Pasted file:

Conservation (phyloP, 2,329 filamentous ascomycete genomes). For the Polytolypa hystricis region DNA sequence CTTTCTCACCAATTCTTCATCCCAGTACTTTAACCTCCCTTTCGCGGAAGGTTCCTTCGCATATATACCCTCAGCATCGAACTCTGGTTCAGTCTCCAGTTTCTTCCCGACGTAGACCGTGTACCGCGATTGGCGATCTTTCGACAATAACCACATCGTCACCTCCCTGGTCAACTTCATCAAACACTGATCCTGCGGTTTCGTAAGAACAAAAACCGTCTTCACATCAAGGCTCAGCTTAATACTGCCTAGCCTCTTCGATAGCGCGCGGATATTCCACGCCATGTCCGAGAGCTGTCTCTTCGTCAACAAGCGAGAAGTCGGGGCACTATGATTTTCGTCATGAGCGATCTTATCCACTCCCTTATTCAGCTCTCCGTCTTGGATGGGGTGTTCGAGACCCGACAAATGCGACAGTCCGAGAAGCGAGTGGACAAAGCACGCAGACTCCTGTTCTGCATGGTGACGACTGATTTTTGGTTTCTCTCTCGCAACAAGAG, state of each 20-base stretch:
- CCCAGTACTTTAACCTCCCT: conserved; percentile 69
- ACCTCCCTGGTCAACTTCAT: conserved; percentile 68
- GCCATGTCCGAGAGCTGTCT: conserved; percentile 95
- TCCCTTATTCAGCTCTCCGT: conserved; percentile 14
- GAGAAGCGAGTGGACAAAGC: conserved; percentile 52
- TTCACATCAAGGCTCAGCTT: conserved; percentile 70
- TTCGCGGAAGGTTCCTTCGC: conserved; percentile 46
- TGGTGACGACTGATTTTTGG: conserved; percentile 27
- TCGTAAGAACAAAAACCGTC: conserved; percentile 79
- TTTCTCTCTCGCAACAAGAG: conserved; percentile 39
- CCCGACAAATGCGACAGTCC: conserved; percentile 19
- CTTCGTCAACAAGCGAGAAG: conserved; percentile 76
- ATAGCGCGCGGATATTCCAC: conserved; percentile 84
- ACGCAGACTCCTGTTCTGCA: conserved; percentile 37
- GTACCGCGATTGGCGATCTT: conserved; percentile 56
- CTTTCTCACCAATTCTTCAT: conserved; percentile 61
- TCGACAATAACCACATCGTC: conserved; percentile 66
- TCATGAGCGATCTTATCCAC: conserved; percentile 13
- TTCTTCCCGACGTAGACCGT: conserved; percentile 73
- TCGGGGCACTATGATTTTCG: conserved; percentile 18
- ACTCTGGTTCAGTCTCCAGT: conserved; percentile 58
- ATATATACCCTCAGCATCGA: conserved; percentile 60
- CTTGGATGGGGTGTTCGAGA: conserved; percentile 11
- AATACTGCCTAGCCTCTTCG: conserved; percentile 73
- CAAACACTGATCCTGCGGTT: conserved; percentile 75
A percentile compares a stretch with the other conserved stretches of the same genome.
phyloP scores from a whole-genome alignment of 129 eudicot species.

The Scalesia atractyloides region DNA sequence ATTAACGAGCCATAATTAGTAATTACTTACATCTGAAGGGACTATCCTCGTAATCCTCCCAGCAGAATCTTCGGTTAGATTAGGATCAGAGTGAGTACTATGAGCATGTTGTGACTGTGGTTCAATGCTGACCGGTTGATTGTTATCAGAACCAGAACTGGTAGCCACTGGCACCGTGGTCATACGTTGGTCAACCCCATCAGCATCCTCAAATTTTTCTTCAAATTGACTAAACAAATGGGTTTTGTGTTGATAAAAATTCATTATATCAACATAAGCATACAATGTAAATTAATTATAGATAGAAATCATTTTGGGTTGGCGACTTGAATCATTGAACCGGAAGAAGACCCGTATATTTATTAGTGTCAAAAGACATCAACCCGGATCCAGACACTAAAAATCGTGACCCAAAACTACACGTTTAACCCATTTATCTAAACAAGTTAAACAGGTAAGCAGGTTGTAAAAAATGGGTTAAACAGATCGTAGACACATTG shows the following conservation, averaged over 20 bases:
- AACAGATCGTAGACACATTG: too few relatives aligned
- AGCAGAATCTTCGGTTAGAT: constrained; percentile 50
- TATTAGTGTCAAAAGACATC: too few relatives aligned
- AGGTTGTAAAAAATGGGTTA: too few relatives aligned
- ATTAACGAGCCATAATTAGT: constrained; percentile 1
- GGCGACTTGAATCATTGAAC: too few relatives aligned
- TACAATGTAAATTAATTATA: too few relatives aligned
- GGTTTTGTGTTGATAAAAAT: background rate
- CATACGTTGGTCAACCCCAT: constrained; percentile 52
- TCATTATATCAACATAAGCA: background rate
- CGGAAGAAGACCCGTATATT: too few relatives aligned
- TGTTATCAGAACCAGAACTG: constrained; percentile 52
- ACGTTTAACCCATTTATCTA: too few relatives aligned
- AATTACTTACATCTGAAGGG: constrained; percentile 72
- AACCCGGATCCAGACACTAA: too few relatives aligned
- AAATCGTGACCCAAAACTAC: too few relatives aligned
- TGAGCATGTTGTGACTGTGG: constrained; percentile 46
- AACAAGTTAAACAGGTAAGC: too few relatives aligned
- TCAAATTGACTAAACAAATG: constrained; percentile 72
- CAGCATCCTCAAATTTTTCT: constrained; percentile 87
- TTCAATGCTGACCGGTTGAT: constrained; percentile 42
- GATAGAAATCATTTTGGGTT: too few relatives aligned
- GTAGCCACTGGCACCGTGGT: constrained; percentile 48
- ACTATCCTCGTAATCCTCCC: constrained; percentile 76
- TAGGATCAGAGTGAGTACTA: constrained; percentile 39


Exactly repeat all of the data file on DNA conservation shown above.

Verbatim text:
Conservation (phyloP, 2,329 filamentous ascomycete genomes). For the Polytolypa hystricis region DNA sequence CTTTCTCACCAATTCTTCATCCCAGTACTTTAACCTCCCTTTCGCGGAAGGTTCCTTCGCATATATACCCTCAGCATCGAACTCTGGTTCAGTCTCCAGTTTCTTCCCGACGTAGACCGTGTACCGCGATTGGCGATCTTTCGACAATAACCACATCGTCACCTCCCTGGTCAACTTCATCAAACACTGATCCTGCGGTTTCGTAAGAACAAAAACCGTCTTCACATCAAGGCTCAGCTTAATACTGCCTAGCCTCTTCGATAGCGCGCGGATATTCCACGCCATGTCCGAGAGCTGTCTCTTCGTCAACAAGCGAGAAGTCGGGGCACTATGATTTTCGTCATGAGCGATCTTATCCACTCCCTTATTCAGCTCTCCGTCTTGGATGGGGTGTTCGAGACCCGACAAATGCGACAGTCCGAGAAGCGAGTGGACAAAGCACGCAGACTCCTGTTCTGCATGGTGACGACTGATTTTTGGTTTCTCTCTCGCAACAAGAG, state of each 20-base stretch:
- CCCAGTACTTTAACCTCCCT: conserved; percentile 69
- ACCTCCCTGGTCAACTTCAT: conserved; percentile 68
- GCCATGTCCGAGAGCTGTCT: conserved; percentile 95
- TCCCTTATTCAGCTCTCCGT: conserved; percentile 14
- GAGAAGCGAGTGGACAAAGC: conserved; percentile 52
- TTCACATCAAGGCTCAGCTT: conserved; percentile 70
- TTCGCGGAAGGTTCCTTCGC: conserved; percentile 46
- TGGTGACGACTGATTTTTGG: conserved; percentile 27
- TCGTAAGAACAAAAACCGTC: conserved; percentile 79
- TTTCTCTCTCGCAACAAGAG: conserved; percentile 39
- CCCGACAAATGCGACAGTCC: conserved; percentile 19
- CTTCGTCAACAAGCGAGAAG: conserved; percentile 76
- ATAGCGCGCGGATATTCCAC: conserved; percentile 84
- ACGCAGACTCCTGTTCTGCA: conserved; percentile 37
- GTACCGCGATTGGCGATCTT: conserved; percentile 56
- CTTTCTCACCAATTCTTCAT: conserved; percentile 61
- TCGACAATAACCACATCGTC: conserved; percentile 66
- TCATGAGCGATCTTATCCAC: conserved; percentile 13
- TTCTTCCCGACGTAGACCGT: conserved; percentile 73
- TCGGGGCACTATGATTTTCG: conserved; percentile 18
- ACTCTGGTTCAGTCTCCAGT: conserved; percentile 58
- ATATATACCCTCAGCATCGA: conserved; percentile 60
- CTTGGATGGGGTGTTCGAGA: conserved; percentile 11
- AATACTGCCTAGCCTCTTCG: conserved; percentile 73
- CAAACACTGATCCTGCGGTT: conserved; percentile 75
A percentile compares a stretch with the other conserved stretches of the same genome.
phyloP scores from a whole-genome alignment of 129 eudicot species.

The Scalesia atractyloides region DNA sequence ATTAACGAGCCATAATTAGTAATTACTTACATCTGAAGGGACTATCCTCGTAATCCTCCCAGCAGAATCTTCGGTTAGATTAGGATCAGAGTGAGTACTATGAGCATGTTGTGACTGTGGTTCAATGCTGACCGGTTGATTGTTATCAGAACCAGAACTGGTAGCCACTGGCACCGTGGTCATACGTTGGTCAACCCCATCAGCATCCTCAAATTTTTCTTCAAATTGACTAAACAAATGGGTTTTGTGTTGATAAAAATTCATTATATCAACATAAGCATACAATGTAAATTAATTATAGATAGAAATCATTTTGGGTTGGCGACTTGAATCATTGAACCGGAAGAAGACCCGTATATTTATTAGTGTCAAAAGACATCAACCCGGATCCAGACACTAAAAATCGTGACCCAAAACTACACGTTTAACCCATTTATCTAAACAAGTTAAACAGGTAAGCAGGTTGTAAAAAATGGGTTAAACAGATCGTAGACACATTG shows the following conservation, averaged over 20 bases:
- AACAGATCGTAGACACATTG: too few relatives aligned
- AGCAGAATCTTCGGTTAGAT: constrained; percentile 50
- TATTAGTGTCAAAAGACATC: too few relatives aligned
- AGGTTGTAAAAAATGGGTTA: too few relatives aligned
- ATTAACGAGCCATAATTAGT: constrained; percentile 1
- GGCGACTTGAATCATTGAAC: too few relatives aligned
- TACAATGTAAATTAATTATA: too few relatives aligned
- GGTTTTGTGTTGATAAAAAT: background rate
- CATACGTTGGTCAACCCCAT: constrained; percentile 52
- TCATTATATCAACATAAGCA: background rate
- CGGAAGAAGACCCGTATATT: too few relatives aligned
- TGTTATCAGAACCAGAACTG: constrained; percentile 52
- ACGTTTAACCCATTTATCTA: too few relatives aligned
- AATTACTTACATCTGAAGGG: constrained; percentile 72
- AACCCGGATCCAGACACTAA: too few relatives aligned
- AAATCGTGACCCAAAACTAC: too few relatives aligned
- TGAGCATGTTGTGACTGTGG: constrained; percentile 46
- AACAAGTTAAACAGGTAAGC: too few relatives aligned
- TCAAATTGACTAAACAAATG: constrained; percentile 72
- CAGCATCCTCAAATTTTTCT: constrained; percentile 87
- TTCAATGCTGACCGGTTGAT: constrained; percentile 42
- GATAGAAATCATTTTGGGTT: too few relatives aligned
- GTAGCCACTGGCACCGTGGT: constrained; percentile 48
- ACTATCCTCGTAATCCTCCC: constrained; percentile 76
- TAGGATCAGAGTGAGTACTA: constrained; percentile 39